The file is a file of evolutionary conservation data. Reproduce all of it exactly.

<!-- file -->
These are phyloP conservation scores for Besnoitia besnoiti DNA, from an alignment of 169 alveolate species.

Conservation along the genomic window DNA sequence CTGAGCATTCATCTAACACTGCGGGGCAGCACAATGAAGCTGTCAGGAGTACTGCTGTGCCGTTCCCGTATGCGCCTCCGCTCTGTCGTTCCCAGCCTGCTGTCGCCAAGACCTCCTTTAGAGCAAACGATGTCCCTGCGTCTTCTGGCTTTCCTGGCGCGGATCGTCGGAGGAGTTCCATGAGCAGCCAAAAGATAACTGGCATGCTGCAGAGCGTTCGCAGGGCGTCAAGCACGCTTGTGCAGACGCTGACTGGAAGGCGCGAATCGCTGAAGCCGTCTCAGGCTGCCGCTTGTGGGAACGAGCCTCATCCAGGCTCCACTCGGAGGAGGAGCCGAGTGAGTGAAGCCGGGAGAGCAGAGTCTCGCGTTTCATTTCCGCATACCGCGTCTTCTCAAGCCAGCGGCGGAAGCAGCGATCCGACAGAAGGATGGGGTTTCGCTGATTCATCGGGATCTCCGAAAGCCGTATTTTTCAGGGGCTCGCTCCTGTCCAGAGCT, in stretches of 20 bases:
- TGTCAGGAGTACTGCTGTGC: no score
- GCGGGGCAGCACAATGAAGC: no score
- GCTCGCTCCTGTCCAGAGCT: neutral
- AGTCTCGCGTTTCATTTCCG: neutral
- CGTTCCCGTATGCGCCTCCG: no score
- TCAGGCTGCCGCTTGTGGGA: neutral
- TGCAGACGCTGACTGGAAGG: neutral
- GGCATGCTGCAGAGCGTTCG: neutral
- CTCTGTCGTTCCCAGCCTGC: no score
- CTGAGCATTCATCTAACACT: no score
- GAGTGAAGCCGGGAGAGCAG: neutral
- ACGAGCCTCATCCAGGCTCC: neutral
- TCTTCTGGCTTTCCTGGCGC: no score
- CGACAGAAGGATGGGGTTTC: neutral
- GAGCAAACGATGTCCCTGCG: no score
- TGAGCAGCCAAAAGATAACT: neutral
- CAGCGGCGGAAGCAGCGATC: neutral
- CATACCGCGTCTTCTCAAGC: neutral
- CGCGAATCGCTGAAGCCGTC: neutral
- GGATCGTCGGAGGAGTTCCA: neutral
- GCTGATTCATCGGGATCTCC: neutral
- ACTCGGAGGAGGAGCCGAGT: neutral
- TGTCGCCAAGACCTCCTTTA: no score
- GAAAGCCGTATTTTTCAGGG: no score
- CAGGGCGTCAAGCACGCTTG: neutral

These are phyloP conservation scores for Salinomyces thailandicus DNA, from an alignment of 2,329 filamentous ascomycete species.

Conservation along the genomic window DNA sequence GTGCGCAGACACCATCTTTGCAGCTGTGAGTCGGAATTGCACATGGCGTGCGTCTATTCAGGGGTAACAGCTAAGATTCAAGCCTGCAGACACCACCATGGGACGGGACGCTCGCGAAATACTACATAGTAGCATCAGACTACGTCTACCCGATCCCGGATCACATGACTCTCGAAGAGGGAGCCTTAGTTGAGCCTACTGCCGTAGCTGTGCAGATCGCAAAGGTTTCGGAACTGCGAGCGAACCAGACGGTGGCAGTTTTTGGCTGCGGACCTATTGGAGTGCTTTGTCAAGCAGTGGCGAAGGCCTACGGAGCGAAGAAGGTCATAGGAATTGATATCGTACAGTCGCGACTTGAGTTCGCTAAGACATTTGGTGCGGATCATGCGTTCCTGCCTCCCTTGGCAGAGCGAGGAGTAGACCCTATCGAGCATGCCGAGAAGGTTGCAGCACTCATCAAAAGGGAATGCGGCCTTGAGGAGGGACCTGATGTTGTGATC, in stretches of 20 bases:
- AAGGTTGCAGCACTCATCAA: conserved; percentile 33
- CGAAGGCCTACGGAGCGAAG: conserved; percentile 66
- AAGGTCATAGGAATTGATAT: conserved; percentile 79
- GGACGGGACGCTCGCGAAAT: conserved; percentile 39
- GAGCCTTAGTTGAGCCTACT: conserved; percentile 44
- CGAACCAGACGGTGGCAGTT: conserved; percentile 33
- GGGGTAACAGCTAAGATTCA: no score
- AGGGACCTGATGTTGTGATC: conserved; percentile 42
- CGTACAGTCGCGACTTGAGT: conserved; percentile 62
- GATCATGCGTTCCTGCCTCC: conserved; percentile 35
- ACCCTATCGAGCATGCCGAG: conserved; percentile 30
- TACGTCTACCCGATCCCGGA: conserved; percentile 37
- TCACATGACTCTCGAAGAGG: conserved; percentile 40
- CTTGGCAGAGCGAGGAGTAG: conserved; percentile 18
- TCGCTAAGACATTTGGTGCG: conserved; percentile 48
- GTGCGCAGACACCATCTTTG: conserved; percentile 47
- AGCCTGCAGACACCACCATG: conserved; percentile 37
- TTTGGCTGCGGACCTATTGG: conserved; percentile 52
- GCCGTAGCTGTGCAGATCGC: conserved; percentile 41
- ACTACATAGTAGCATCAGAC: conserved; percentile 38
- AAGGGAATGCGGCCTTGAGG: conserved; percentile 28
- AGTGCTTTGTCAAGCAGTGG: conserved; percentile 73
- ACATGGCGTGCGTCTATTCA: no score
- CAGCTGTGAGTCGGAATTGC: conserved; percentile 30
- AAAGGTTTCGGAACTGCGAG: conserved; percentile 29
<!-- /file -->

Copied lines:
These are phyloP conservation scores for Besnoitia besnoiti DNA, from an alignment of 169 alveolate species.

Conservation along the genomic window DNA sequence CTGAGCATTCATCTAACACTGCGGGGCAGCACAATGAAGCTGTCAGGAGTACTGCTGTGCCGTTCCCGTATGCGCCTCCGCTCTGTCGTTCCCAGCCTGCTGTCGCCAAGACCTCCTTTAGAGCAAACGATGTCCCTGCGTCTTCTGGCTTTCCTGGCGCGGATCGTCGGAGGAGTTCCATGAGCAGCCAAAAGATAACTGGCATGCTGCAGAGCGTTCGCAGGGCGTCAAGCACGCTTGTGCAGACGCTGACTGGAAGGCGCGAATCGCTGAAGCCGTCTCAGGCTGCCGCTTGTGGGAACGAGCCTCATCCAGGCTCCACTCGGAGGAGGAGCCGAGTGAGTGAAGCCGGGAGAGCAGAGTCTCGCGTTTCATTTCCGCATACCGCGTCTTCTCAAGCCAGCGGCGGAAGCAGCGATCCGACAGAAGGATGGGGTTTCGCTGATTCATCGGGATCTCCGAAAGCCGTATTTTTCAGGGGCTCGCTCCTGTCCAGAGCT, in stretches of 20 bases:
- TGTCAGGAGTACTGCTGTGC: no score
- GCGGGGCAGCACAATGAAGC: no score
- GCTCGCTCCTGTCCAGAGCT: neutral
- AGTCTCGCGTTTCATTTCCG: neutral
- CGTTCCCGTATGCGCCTCCG: no score
- TCAGGCTGCCGCTTGTGGGA: neutral
- TGCAGACGCTGACTGGAAGG: neutral
- GGCATGCTGCAGAGCGTTCG: neutral
- CTCTGTCGTTCCCAGCCTGC: no score
- CTGAGCATTCATCTAACACT: no score
- GAGTGAAGCCGGGAGAGCAG: neutral
- ACGAGCCTCATCCAGGCTCC: neutral
- TCTTCTGGCTTTCCTGGCGC: no score
- CGACAGAAGGATGGGGTTTC: neutral
- GAGCAAACGATGTCCCTGCG: no score
- TGAGCAGCCAAAAGATAACT: neutral
- CAGCGGCGGAAGCAGCGATC: neutral
- CATACCGCGTCTTCTCAAGC: neutral
- CGCGAATCGCTGAAGCCGTC: neutral
- GGATCGTCGGAGGAGTTCCA: neutral
- GCTGATTCATCGGGATCTCC: neutral
- ACTCGGAGGAGGAGCCGAGT: neutral
- TGTCGCCAAGACCTCCTTTA: no score
- GAAAGCCGTATTTTTCAGGG: no score
- CAGGGCGTCAAGCACGCTTG: neutral

These are phyloP conservation scores for Salinomyces thailandicus DNA, from an alignment of 2,329 filamentous ascomycete species.

Conservation along the genomic window DNA sequence GTGCGCAGACACCATCTTTGCAGCTGTGAGTCGGAATTGCACATGGCGTGCGTCTATTCAGGGGTAACAGCTAAGATTCAAGCCTGCAGACACCACCATGGGACGGGACGCTCGCGAAATACTACATAGTAGCATCAGACTACGTCTACCCGATCCCGGATCACATGACTCTCGAAGAGGGAGCCTTAGTTGAGCCTACTGCCGTAGCTGTGCAGATCGCAAAGGTTTCGGAACTGCGAGCGAACCAGACGGTGGCAGTTTTTGGCTGCGGACCTATTGGAGTGCTTTGTCAAGCAGTGGCGAAGGCCTACGGAGCGAAGAAGGTCATAGGAATTGATATCGTACAGTCGCGACTTGAGTTCGCTAAGACATTTGGTGCGGATCATGCGTTCCTGCCTCCCTTGGCAGAGCGAGGAGTAGACCCTATCGAGCATGCCGAGAAGGTTGCAGCACTCATCAAAAGGGAATGCGGCCTTGAGGAGGGACCTGATGTTGTGATC, in stretches of 20 bases:
- AAGGTTGCAGCACTCATCAA: conserved; percentile 33
- CGAAGGCCTACGGAGCGAAG: conserved; percentile 66
- AAGGTCATAGGAATTGATAT: conserved; percentile 79
- GGACGGGACGCTCGCGAAAT: conserved; percentile 39
- GAGCCTTAGTTGAGCCTACT: conserved; percentile 44
- CGAACCAGACGGTGGCAGTT: conserved; percentile 33
- GGGGTAACAGCTAAGATTCA: no score
- AGGGACCTGATGTTGTGATC: conserved; percentile 42
- CGTACAGTCGCGACTTGAGT: conserved; percentile 62
- GATCATGCGTTCCTGCCTCC: conserved; percentile 35
- ACCCTATCGAGCATGCCGAG: conserved; percentile 30
- TACGTCTACCCGATCCCGGA: conserved; percentile 37
- TCACATGACTCTCGAAGAGG: conserved; percentile 40
- CTTGGCAGAGCGAGGAGTAG: conserved; percentile 18
- TCGCTAAGACATTTGGTGCG: conserved; percentile 48
- GTGCGCAGACACCATCTTTG: conserved; percentile 47
- AGCCTGCAGACACCACCATG: conserved; percentile 37
- TTTGGCTGCGGACCTATTGG: conserved; percentile 52
- GCCGTAGCTGTGCAGATCGC: conserved; percentile 41
- ACTACATAGTAGCATCAGAC: conserved; percentile 38
- AAGGGAATGCGGCCTTGAGG: conserved; percentile 28
- AGTGCTTTGTCAAGCAGTGG: conserved; percentile 73
- ACATGGCGTGCGTCTATTCA: no score
- CAGCTGTGAGTCGGAATTGC: conserved; percentile 30
- AAAGGTTTCGGAACTGCGAG: conserved; percentile 29